Essential Listening: The Shins offered the future sound of indie rock

The Shins, Oh, Inverted World appeals to many audiences, due to its relatable songs.

The Shins, “Oh, Inverted World” appeals to many audiences, due to its relatable songs.

Izzy Swanson, News Editor

Tired of your Spotify playlists? The Purbalite is here to help, with our Essential Listening series.

Throughout the early 2000s, the Shins became one of the most influential indie rock bands. Their Oh, Inverted World seemed to be the framework for the sound of indie rock albums to come.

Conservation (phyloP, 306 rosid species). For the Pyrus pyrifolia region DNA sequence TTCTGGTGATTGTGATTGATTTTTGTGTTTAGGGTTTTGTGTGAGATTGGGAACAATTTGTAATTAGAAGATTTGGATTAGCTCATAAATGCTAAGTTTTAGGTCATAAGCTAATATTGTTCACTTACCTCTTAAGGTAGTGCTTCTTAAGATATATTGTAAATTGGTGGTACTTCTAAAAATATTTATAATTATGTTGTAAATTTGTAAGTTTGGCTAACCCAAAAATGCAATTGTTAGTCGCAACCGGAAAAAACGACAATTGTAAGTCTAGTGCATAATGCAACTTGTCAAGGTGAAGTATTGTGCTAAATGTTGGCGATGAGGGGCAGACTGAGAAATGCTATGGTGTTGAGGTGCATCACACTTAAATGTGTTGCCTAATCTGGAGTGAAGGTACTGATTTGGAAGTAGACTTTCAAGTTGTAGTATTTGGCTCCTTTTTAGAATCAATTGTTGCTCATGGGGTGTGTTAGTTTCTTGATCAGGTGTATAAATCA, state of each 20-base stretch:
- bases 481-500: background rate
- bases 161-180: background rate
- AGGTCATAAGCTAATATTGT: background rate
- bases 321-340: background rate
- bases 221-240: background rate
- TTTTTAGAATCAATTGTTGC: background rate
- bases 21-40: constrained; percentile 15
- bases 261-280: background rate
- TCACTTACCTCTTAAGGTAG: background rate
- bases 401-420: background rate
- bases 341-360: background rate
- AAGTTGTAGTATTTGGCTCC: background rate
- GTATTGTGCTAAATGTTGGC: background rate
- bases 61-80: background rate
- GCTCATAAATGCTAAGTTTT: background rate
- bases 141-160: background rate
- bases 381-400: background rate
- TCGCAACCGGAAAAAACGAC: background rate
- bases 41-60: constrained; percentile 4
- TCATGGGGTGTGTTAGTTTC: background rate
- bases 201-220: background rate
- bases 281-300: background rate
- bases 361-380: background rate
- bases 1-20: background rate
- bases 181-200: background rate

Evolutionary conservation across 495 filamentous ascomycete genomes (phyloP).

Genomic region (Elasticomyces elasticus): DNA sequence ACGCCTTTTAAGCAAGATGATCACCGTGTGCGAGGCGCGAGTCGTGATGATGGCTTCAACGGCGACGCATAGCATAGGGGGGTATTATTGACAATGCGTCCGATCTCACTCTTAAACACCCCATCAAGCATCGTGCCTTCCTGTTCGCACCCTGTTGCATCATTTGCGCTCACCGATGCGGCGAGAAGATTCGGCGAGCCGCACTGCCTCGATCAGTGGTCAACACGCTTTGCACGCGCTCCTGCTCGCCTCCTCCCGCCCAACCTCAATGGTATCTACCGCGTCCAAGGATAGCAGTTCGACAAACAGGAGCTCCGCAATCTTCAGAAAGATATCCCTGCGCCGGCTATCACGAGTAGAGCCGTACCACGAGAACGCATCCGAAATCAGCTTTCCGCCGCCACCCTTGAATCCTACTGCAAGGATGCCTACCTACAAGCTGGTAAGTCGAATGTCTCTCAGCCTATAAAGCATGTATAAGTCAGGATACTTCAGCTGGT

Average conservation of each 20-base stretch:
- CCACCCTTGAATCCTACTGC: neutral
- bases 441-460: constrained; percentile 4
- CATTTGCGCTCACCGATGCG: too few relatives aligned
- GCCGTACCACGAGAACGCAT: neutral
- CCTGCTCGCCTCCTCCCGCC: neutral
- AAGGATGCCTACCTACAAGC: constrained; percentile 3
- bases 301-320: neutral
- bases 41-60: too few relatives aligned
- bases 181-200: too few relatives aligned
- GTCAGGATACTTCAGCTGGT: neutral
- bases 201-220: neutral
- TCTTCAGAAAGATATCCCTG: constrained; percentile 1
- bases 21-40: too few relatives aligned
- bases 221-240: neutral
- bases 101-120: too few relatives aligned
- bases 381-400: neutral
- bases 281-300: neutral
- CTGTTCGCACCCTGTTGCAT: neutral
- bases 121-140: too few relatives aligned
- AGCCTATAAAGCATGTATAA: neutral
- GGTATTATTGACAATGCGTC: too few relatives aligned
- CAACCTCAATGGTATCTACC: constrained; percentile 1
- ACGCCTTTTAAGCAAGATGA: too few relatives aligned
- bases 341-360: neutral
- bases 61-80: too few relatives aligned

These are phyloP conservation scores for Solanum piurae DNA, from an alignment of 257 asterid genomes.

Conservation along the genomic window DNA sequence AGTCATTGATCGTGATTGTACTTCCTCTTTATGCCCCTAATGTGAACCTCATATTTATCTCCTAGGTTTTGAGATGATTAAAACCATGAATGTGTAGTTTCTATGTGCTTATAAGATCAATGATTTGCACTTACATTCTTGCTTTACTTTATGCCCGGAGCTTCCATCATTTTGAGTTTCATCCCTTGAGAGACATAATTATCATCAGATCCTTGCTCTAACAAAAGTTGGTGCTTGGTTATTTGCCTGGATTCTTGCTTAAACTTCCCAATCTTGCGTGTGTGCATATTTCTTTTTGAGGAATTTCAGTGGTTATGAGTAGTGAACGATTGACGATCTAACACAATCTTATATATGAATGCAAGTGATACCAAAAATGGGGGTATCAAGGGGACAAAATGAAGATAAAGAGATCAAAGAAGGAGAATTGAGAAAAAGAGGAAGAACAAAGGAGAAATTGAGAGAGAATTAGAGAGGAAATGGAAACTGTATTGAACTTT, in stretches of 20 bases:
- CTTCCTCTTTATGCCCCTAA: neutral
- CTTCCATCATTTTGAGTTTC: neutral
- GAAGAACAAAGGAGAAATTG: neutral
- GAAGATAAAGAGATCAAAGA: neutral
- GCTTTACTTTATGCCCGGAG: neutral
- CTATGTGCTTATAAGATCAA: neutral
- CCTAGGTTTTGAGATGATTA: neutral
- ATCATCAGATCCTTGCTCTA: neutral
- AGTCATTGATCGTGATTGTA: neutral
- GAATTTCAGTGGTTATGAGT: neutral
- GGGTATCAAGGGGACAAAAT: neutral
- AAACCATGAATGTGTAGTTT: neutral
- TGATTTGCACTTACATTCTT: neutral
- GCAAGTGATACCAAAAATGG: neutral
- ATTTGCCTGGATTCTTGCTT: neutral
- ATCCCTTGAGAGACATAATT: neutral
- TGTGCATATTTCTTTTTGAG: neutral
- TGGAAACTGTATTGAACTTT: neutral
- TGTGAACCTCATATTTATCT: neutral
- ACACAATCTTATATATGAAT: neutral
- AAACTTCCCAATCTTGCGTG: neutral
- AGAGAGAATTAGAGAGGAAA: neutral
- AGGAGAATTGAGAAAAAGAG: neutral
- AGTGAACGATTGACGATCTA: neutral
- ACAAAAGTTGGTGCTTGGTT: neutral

The album has a light, airy tone with darker and more mature lyrics. Their song “Caring is Creepy” maintains a happy tune, but discusses feelings of hopelessness and the loss of drive. 

Their songs discuss multiple perspectives on life, while forming the common soft guitar melodies one hears in almost any modern indie song now. 

The song “New Slang” is about wanting to move on from a stagnant relationship. What makes their songs stand out is how each one explores a factor of life that every individual will eventually go through and have to deal with. 

This provides a level of comfort to listeners, because it is a calm tune with a message they can truly relate to.